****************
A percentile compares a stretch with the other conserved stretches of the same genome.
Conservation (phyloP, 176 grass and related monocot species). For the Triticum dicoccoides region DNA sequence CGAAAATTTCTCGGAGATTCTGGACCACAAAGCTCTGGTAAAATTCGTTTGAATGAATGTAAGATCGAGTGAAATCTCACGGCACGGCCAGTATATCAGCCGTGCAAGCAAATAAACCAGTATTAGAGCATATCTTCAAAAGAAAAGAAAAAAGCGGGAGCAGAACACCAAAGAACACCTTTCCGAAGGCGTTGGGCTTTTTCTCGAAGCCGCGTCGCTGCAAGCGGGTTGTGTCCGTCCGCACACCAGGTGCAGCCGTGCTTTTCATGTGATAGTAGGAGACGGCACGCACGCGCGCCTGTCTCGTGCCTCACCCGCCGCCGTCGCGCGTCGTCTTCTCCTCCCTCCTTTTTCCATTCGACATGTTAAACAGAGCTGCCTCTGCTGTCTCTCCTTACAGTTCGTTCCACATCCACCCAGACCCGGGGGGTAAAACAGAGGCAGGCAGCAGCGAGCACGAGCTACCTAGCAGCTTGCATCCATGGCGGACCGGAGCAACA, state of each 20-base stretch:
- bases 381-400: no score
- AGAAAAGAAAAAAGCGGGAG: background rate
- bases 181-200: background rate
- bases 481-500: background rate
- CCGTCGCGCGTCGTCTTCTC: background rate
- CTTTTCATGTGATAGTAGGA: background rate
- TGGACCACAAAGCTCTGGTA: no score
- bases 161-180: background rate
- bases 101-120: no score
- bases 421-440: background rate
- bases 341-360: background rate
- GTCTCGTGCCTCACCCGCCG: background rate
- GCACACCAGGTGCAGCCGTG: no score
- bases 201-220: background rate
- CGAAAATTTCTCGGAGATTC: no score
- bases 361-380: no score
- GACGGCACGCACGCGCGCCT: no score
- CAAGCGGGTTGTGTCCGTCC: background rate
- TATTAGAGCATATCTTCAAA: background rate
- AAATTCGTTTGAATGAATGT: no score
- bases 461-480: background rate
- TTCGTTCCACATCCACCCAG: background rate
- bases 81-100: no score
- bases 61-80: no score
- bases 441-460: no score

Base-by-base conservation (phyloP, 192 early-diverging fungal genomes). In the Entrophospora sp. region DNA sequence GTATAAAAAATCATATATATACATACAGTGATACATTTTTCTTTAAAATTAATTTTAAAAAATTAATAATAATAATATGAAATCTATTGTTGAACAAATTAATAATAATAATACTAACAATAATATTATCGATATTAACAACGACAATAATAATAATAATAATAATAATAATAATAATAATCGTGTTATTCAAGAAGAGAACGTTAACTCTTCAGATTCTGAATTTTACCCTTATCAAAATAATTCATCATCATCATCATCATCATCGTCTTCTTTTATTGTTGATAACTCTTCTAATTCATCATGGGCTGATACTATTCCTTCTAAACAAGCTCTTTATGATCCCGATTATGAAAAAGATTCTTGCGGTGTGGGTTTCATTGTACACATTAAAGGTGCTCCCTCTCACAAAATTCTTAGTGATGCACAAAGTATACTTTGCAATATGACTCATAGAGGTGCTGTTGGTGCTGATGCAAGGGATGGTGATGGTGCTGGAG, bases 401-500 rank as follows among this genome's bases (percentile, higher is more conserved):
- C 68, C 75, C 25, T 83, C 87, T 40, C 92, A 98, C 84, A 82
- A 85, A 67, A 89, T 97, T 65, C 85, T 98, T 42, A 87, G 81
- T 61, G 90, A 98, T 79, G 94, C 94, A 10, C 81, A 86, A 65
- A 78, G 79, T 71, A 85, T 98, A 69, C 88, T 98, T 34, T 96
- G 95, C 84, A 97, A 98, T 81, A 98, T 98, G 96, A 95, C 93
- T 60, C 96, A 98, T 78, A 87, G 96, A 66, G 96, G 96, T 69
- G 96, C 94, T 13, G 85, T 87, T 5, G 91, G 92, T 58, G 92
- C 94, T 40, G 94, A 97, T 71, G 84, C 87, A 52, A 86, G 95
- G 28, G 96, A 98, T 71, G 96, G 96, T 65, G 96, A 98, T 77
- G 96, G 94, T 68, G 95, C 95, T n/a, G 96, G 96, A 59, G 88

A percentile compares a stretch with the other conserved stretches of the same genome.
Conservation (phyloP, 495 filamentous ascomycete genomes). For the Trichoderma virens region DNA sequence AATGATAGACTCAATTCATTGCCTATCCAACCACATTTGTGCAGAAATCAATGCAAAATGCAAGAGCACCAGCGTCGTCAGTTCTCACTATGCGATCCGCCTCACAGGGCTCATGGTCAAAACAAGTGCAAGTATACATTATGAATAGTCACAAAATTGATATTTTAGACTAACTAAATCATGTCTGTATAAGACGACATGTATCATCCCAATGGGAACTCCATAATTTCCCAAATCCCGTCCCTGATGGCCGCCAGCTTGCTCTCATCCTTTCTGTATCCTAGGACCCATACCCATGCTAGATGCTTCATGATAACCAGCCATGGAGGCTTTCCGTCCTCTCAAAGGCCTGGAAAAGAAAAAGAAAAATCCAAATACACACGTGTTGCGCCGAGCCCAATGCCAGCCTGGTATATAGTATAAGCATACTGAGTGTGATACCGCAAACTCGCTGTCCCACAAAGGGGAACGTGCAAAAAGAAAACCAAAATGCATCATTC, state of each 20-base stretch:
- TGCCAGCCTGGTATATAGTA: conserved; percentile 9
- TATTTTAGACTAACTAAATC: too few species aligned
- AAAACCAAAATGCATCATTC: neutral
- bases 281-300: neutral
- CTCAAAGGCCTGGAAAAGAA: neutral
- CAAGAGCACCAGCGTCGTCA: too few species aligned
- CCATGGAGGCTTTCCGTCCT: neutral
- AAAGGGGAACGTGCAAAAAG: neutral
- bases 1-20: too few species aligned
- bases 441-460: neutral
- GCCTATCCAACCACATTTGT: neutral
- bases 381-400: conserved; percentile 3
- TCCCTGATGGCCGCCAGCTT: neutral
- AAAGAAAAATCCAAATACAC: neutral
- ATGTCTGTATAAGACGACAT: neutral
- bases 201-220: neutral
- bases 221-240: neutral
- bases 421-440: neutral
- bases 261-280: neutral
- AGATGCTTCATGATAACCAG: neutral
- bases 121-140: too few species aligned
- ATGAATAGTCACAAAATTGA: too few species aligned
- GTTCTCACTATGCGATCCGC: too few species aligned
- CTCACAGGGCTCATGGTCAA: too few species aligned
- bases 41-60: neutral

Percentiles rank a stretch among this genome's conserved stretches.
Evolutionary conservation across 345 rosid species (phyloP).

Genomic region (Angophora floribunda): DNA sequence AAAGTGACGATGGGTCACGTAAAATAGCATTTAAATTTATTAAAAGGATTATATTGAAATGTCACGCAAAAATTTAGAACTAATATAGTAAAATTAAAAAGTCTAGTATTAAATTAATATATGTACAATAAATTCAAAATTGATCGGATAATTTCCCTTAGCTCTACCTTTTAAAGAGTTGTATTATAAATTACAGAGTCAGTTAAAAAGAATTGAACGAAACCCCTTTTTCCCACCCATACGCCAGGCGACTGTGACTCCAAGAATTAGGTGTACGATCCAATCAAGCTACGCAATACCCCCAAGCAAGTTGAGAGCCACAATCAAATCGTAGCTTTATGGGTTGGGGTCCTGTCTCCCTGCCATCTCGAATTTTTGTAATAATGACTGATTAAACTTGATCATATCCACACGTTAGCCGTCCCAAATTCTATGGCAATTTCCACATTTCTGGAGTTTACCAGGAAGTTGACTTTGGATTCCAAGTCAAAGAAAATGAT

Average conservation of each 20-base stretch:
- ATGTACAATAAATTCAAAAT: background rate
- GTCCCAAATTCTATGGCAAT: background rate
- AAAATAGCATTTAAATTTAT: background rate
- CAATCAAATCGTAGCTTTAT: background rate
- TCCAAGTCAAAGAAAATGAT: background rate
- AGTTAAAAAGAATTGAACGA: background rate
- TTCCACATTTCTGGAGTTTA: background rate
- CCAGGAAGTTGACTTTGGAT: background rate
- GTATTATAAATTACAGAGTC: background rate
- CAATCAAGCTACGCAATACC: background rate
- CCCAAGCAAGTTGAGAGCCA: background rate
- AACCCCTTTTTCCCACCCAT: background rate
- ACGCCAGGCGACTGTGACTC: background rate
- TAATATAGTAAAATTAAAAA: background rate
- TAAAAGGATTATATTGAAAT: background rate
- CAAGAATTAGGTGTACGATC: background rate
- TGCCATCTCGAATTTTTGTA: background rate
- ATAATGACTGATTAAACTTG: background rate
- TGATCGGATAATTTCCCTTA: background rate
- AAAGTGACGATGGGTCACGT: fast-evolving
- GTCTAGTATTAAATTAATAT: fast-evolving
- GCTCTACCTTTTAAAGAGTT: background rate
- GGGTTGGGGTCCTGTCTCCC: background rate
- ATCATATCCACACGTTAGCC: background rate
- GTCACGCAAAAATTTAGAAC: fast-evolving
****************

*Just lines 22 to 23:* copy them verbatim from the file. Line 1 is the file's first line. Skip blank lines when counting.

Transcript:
- AAATTCGTTTGAATGAATGT: no score
- bases 461-480: background rate